What is Heartworm Disease?
Heartworm disease is a serious medical condition caused by a parasite named dirofilaria immitis. Dogs are infected with this parasite via bites from infected mosquitoes. Developmental stages of the parasite develop in the blood stream and result in large worms in the great vessels and chambers of the heart. These large worms can cause many symptoms of disease with clinical signs of lung and heart disease.
But, I was told we don't have heartworm disease in Colorado.
While it is true that the prevalence of heartworm disease is much lower in the state of Colorado than places like the east coast or the southern states, Colorado is considered a red state by the American Veterinary Medical Association (AVMA). This means that mosquitoes in the state of Colorado do carry the developmental stages of the heartworm parasite and we do see infections in Colorado. Boulder is also a very global community in our opinion and we see animals from all over the world moving into our community on a regular basis. Therefore, we at Boulder Vet feel it is a prudent measure to administer heartworm preventative to your dogs.
What happens if my dog gets heartworm disease?
Heartworm disease is a very serious condition that can result in the death of your beloved pet. Treatments for heartworm disease do exist and involve 2 injections of an arsenic compound into the muscle of your dog. After administration of the arsenic compound your dog must be kept in a cage and only allowed out to defecate and urinate on a leash for approximately 6 weeks. The reason for this is that the medication kills the adult worms which can then dislodge and cause obstruction of major vessels of the body or the lungs resulting in severe clinical signs and potentially death of your pet. Treatment for heartworm is very difficult on you and your pet and is quite costly. It is because of all these reasons that we strongly recommend prevention of heartworm disease.
How do I prevent heartworm in my dog?
Heartworm prevention is extremely easy! Heartworm preventative is a once monthly tablet given to your dog during mosquito season (spring through fall). It is usually a beef flavored chewable tablet that your pet will eat like a treat. As an added benefit, the heartworm preventative also contains a small amount of dewormer so that if your dog ingests a roundworm or hookworm egg it will prevent a significant infection from occurring.
I was told heartworm preventative isn't safe for my herding dog.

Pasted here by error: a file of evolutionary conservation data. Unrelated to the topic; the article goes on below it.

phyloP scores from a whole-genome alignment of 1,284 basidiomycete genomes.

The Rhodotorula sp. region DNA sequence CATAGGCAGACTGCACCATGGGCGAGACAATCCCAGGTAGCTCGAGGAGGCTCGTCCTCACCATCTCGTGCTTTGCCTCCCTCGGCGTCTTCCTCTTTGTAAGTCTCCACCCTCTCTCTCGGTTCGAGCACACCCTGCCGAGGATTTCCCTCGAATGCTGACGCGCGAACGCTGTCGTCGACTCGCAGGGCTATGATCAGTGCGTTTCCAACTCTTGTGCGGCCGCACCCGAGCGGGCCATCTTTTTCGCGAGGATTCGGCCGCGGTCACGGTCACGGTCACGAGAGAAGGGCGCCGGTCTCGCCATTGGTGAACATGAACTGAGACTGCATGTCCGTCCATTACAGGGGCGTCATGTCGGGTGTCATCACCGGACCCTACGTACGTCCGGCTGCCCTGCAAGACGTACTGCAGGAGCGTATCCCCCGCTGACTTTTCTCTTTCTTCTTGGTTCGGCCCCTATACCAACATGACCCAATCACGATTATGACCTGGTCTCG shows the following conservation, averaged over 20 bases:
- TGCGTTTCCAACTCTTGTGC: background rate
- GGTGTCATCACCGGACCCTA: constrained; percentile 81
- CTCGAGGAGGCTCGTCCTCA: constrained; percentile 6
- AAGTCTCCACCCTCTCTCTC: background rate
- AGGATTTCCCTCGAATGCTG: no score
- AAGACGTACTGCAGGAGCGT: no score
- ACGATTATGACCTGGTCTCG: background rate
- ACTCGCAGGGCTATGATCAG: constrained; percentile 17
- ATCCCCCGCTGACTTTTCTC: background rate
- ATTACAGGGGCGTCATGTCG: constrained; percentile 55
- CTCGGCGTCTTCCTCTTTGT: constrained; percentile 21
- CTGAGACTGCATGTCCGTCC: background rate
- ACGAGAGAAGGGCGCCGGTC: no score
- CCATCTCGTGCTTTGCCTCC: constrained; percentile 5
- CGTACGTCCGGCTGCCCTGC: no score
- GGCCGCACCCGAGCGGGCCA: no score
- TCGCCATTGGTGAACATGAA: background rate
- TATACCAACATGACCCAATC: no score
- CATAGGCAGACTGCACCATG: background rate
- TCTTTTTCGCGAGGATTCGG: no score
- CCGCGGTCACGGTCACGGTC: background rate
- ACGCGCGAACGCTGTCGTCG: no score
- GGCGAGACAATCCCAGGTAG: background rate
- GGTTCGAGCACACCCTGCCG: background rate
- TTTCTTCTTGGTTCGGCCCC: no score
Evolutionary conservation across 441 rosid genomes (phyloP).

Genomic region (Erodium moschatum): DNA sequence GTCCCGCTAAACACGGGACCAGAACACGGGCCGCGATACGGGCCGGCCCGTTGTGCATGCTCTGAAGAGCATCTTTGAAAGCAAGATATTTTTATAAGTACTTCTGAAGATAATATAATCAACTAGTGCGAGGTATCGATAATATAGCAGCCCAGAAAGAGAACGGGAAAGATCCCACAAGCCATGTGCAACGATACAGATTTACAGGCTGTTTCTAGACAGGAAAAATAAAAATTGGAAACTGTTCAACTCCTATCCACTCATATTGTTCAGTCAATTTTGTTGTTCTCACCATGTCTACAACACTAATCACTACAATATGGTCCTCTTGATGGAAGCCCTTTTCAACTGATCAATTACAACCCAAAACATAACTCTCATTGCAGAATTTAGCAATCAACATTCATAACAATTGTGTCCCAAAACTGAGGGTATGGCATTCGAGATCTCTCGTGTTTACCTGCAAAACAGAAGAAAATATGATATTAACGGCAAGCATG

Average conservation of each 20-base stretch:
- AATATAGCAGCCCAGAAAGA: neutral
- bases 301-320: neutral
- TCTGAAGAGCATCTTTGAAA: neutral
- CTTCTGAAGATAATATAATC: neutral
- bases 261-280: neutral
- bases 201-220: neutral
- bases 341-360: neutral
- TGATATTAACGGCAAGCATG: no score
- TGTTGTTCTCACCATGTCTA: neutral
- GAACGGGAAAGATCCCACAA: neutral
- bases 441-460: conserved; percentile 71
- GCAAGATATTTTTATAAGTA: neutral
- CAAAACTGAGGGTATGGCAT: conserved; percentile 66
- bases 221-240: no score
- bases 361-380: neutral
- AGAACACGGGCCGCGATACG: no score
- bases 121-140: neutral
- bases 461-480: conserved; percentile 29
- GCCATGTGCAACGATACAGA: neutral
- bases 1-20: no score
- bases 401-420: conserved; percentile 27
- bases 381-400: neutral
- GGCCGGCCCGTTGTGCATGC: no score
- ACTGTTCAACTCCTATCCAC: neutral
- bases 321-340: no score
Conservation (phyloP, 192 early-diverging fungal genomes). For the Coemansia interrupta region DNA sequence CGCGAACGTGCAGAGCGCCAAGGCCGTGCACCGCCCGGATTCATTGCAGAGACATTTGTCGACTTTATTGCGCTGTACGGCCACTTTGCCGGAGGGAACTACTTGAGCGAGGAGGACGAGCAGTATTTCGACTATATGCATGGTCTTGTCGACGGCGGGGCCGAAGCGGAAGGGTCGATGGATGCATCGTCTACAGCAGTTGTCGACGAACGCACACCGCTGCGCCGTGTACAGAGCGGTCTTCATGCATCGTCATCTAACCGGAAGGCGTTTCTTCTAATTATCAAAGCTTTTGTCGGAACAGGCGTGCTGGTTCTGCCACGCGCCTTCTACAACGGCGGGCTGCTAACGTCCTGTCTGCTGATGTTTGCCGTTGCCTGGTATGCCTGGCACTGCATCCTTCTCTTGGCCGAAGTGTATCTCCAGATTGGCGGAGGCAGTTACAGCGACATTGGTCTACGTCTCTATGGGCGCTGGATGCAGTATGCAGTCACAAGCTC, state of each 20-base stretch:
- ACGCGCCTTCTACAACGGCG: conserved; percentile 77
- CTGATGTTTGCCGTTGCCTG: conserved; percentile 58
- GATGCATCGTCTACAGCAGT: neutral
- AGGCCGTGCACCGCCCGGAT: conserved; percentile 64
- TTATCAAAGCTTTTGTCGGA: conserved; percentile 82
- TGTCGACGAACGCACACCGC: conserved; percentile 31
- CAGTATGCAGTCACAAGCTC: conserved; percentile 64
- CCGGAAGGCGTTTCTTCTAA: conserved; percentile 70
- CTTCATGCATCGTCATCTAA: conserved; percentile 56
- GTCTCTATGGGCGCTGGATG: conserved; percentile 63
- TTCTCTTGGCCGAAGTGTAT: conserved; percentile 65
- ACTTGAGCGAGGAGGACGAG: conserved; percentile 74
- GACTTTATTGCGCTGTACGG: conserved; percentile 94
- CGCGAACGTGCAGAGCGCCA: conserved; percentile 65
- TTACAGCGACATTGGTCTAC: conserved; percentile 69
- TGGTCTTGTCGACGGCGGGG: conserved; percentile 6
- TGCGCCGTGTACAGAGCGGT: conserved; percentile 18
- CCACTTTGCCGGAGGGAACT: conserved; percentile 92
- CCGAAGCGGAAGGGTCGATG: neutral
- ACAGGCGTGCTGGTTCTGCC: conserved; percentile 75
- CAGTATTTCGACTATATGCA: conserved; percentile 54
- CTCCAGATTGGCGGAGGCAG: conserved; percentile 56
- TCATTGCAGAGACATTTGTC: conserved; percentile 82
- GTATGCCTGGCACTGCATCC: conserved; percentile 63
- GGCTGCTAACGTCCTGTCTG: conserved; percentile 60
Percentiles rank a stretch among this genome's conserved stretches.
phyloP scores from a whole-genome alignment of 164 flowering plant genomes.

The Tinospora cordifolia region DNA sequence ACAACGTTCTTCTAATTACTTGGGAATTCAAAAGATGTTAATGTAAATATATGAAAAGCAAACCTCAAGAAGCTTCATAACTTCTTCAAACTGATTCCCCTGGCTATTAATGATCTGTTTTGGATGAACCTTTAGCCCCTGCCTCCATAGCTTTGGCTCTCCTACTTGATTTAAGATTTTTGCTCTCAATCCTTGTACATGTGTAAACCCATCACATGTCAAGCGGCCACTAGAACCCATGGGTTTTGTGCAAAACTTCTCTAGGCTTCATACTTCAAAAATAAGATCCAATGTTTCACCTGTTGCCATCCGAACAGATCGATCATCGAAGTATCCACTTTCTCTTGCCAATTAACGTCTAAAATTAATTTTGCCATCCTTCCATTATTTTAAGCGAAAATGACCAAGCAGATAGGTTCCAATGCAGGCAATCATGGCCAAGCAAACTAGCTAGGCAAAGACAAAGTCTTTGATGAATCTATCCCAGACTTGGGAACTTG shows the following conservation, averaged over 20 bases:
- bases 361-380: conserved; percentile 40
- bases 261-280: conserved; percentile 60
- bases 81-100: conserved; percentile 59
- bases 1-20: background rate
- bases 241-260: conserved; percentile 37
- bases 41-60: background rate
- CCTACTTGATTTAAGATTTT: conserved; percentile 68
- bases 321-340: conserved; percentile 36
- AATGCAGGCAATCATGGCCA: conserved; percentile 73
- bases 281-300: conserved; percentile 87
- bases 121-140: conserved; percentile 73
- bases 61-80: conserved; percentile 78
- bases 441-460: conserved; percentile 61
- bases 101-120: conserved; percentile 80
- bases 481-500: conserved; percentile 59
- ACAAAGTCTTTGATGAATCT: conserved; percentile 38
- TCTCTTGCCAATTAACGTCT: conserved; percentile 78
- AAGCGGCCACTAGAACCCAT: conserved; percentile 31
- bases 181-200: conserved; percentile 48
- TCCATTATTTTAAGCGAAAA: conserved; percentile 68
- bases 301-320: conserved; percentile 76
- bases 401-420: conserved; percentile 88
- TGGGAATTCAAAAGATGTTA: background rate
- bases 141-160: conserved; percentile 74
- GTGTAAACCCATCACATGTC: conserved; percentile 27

Some breeds of dogs related to collies can be extremely sensitive to Ivermectin, one of the medications used to prevent heartworm disease. There are other medications than Ivermectin available and we will gladly prescribe one of them for your pet if you are concerned or we feel it is in your pet's best interest. The dose of Ivermectin in most heartworm preventatives is extremely low and Australian shepherds, cattle dogs, and other non Collie herding breeds are extremely rarely affected negatively by this low dose. Sensitivities present themselves as tremors which are almost always reversible by discontinuing the medication. Since there are other medications other than Ivermectin available there is really no reason to not administer a preventative to your dog.
Why does my dog need a blood test before starting their heartworm preventative?
A blood test is needed in all dogs over 6 months of age prior to beginning a heart worm preventative. The medication used to prevent heartworm is very different from the one used to treat heartworm positive dogs. Administration of a preventative to a heartworm positive dog can have negative consequences that we avoid by testing your dog. Dogs on year round preventative should be tested every other year. Dogs on seasonal preventative should be tested annually each spring before beginning the medication. Annual costs end up pretty similar and the choice is yours. Personally, I have a hard enough time remembering to give the medication once a month during mosquito season so it's nice to take the winter off.
What about my cat?
Currently, heartworm disease in cats does not appear to be a problem in Colorado. Veterinarians in Texas are currently recommending heartworm prevention in cats since as few as 1 worm can have a very negative impact on your feline friend. We pride ourselves on being as current as possible when it comes to emerging infectious diseases in our state and will let you know as soon as any recommendations are changed.
For Additional Information take a look at our Pet Medical Library or www.heartwormsociety.org